Diversity. A fine word. We all want lots of diversity in our lives. When we go to the grocery store to buy, say…beer, we like the stores that stock 50 different brands of brew. When we purchase a cable television package we want a diversity of channels, not just NBC, CBS, and ABC. Since we are not North Korean, we desire diversity in our clothing, lots of different styles and colors in our closets. But somewhere down the line in the field of higher education, the word “diversity” has become associated with another fine word…moron.
Consider, if you will, the latest advance in the diversity project at the University of Wisconsin at Madison, where they are striving mightily to “place the mission of diversity at the center of institutional life so that it becomes a core organizing principle.” One would have thought that the “center of institutional life” at a “university” would have been reserved for, you know…education, but what do I know? I’m not an educational expert like the luminaries at UW.
The interesting part of this new project at Wisconsin comes in the fine print of the plan as follows:
…it calls for “proportional participation of historically underrepresented ethnic-racial groups at all levels of an institution, including high status special programs and high demand majors, and in the distribution of grades.”
Hmmm…What measures does a professor have to use, besides a student’s mastery of the material, in order to properly distribute the correct grades, you might be wondering? Well, there’s lots of stuff…
“individual differences in personality, learning styles and life experiences, group and social differences that may manifest itself through personality, learning styles, along with differences of race, gender, sex, and gender identification or expression, sexual orientation, age, country of origin, physical or intellectual ability, emotional health, social-economic status, and affiliations that are based upon cultural, religious, political, or other identities”
Goodness. Using this menu of excuses, I could have graduated Magna Cum Laude from the University of Richmond, instead of “Thank the Laude.” I mean, I clearly struggled in the hard sciences because of my “learning style” which was heavy on baffling them with bull**** on the essay questions and using my patented guessing system on the multiple choice. My “life experiences” didn’t help out either, since I was working in a pallet manufacturing factory 30 hours a week while I was in school. As for “emotional health”, are you kidding me? I was a basket case every time I opened a blue book in Dr. Rilling’s British history class. And, don’t even get me started on my “intellectual ability” or “personality.” You try sitting for an hour and a half listening to Dr. Bogel pontificate on the origins of the Arab-Israeli conflict with ADHD!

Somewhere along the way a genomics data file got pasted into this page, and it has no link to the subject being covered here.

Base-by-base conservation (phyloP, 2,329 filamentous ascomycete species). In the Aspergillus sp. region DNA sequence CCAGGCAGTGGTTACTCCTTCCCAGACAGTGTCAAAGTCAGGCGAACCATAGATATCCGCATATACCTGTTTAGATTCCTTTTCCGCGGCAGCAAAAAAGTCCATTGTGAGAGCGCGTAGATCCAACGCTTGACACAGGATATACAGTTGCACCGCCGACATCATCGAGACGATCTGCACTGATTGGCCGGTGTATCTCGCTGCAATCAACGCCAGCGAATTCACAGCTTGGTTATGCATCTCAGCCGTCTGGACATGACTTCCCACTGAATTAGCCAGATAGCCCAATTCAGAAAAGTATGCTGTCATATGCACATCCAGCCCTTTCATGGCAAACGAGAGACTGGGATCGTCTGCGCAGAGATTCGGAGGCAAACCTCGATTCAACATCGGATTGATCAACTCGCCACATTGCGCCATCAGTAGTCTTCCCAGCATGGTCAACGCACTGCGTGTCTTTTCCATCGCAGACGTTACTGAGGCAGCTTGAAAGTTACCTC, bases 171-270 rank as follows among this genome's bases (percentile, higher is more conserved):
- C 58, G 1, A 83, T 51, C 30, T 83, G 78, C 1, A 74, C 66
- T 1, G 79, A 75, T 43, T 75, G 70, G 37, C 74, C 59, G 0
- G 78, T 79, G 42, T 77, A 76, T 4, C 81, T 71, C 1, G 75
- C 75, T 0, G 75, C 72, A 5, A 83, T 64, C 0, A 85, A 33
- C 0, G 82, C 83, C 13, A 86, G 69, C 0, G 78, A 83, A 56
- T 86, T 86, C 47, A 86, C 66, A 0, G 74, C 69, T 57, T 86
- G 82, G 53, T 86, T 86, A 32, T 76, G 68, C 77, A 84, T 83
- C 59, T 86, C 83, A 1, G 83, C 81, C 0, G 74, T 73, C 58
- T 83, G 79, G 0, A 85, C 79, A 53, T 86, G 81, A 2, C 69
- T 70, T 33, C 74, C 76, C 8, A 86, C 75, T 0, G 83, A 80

Clearly, under this new regime of performance analysis being employed at the University of Wisconsin, I could have turned out totally different. Perhaps I could have graduated with an advanced degree in Bio-Physics, and won a Nobel Prize by now.
Seriously though, when one thinks through the long term consequences of this type of Balkanized learning curve, the results will not be good. Suppose you are in a heart surgeon’s office and notice that he earned his undergraduate degree from UW-Madison? How confident will you be in allowing someone to cut your chest open who was given diversity A’s in biology because of his low self-esteem issues? You might not give a hoot about his sexual orientation, but when you consider that it might have helped him pass Surgery101, you might care…a lot!
So, while the good people in Madison work hard fine tuning their “representational equity,” I’ll look for a Johns Hopkins diploma next time I need an operation.